The death on Tuesday of Venezuelan President Hugo Chavez leaves a country and a region deeply divided and confused, with students protesting, other locals crying, and pretty much everyone instantly thrown into transition. But one of the most seemingly complex questions — who's next? — may end up being the easiest to anser: Despite a voluminous opposition movement, the controversial leftist's successor is almost guaranteed to be Chavez's former vice president, current interim president, and handpicked heir, Nicolas Maduro. Yes, the same man who announced Chavez's death and who, earlier on Tuesday, accused a U.S. spy of somehow giving Chavez the cancer that led to his demise. Which doesn't sound quite so crazy when you realize Chavez claimed the same thing.
As the Wall Street Journal explains, Venezuela's constitution demands new elections be held within the next 30 days. The most likely scenario has Maduro facing off against opposition governor Henrique Capriles, the man who lost to Chavez during the country's last election. Capriles stands a decent chance against Maduro, considering he had the closest margin of defeat of any Chavez opponent. "My sympathy to all the family and supporters of President Hugo Chavez, advocate for the unity of Venezuelans now," Capriles tweeted in the wake of Chavez's death.
Still, it's hard to argue against Maduro winning. He's seen by many as Chavez's handpicked choice. Heck, he's seen by Chavez as Chavez's handpicked successor. Chavez said so himself when his health first started to fail him in December. At the time, Chavez named Maduro his heir in case "something happened" before his inauguration on January 10. "You choose Maduro as president of the republic," Chavez urged on state television. "I am asking you this from all my heart." Maduro's journey is a strange one. He's risen from being a lowly bus driver to a powerful union leader, to eventually being Chavez's Vice President. Yes, a former bus driver may be Venezuela's new President.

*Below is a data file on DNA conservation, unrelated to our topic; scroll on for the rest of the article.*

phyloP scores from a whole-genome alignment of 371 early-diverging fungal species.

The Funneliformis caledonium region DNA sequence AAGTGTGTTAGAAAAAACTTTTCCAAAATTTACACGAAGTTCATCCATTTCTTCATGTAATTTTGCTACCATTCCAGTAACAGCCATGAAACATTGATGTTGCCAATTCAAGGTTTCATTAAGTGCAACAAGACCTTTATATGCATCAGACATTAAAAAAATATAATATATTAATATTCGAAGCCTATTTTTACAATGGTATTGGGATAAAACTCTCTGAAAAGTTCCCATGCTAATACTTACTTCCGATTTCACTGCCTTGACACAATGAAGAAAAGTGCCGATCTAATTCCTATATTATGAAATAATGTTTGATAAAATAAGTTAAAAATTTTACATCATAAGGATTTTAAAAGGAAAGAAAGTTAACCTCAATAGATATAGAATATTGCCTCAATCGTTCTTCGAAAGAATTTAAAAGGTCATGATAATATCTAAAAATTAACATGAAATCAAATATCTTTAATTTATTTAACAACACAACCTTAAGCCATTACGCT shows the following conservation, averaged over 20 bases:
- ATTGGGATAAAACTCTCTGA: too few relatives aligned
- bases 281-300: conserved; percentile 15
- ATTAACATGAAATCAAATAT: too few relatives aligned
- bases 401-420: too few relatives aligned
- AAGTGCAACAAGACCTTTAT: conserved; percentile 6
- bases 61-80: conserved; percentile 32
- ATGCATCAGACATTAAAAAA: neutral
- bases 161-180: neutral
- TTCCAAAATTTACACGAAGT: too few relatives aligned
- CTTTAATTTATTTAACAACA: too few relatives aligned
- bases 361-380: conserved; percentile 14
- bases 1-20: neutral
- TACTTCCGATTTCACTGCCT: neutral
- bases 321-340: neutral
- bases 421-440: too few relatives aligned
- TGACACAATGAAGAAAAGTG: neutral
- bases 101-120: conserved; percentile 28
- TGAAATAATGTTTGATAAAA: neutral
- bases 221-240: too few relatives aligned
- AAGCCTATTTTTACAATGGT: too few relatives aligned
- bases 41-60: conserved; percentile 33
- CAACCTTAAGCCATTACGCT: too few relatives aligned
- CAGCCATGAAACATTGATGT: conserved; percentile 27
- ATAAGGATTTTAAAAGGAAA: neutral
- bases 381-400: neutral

But Venezuela, largely because of Chavez's claims to help the poor rise even as cities like Caracas stumbled into slums, remains a country of deep divide, confusion, and perhaps sudden new opportunity. There are suspicions among analysts in South America that someone may emerge from the sidelines and challenge the pre-decided order of things. Some suspect the current speaker of the Venezuelan congress, Diosdado Cabello, himself a Chavez ally, could break from the party ranks and challenge Maduro for the Presidency from the right. We'll have to wait and see whether that actually happens, and what the potential consequences such a decision would bring. Any sort of division within the factions on the right could open the door for Capriles to achieve what he failed to do in October's not-so-contentious election: win.
This article is from the archive of our partner The Wire.
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